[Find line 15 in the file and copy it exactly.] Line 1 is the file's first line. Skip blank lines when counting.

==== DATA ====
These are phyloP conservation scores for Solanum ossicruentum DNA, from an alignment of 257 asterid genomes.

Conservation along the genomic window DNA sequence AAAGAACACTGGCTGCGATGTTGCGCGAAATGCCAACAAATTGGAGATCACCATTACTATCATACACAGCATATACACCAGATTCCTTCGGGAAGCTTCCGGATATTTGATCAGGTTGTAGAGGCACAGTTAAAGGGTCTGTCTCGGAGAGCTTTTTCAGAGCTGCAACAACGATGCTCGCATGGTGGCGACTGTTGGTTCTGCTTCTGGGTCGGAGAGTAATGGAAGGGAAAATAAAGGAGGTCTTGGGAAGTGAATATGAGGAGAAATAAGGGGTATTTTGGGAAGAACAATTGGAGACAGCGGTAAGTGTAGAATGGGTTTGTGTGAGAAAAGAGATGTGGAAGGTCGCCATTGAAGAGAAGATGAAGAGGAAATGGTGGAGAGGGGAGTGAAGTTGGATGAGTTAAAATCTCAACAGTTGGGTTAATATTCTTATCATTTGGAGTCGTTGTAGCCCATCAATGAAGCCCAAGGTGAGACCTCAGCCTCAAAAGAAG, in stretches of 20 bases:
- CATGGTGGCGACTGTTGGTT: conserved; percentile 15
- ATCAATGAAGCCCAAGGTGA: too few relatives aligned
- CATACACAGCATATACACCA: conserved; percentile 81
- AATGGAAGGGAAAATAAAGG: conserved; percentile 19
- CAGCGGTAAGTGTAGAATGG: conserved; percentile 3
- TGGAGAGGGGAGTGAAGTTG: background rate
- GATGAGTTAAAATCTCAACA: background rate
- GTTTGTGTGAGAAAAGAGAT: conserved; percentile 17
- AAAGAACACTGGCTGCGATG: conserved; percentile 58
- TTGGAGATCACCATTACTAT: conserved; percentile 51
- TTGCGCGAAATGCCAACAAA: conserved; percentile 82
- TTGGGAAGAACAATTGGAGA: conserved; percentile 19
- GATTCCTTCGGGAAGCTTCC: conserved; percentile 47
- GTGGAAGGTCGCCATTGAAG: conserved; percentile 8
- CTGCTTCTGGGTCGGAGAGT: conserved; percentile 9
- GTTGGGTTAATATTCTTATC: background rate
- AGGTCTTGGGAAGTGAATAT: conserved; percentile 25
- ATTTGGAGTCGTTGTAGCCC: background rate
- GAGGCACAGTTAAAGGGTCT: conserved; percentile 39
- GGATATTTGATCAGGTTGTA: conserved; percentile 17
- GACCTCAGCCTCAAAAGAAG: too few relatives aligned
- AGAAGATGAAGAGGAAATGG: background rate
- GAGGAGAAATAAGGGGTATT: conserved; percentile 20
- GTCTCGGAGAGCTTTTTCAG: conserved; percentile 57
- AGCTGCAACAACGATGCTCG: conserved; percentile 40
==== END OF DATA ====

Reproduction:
- GATTCCTTCGGGAAGCTTCC: conserved; percentile 47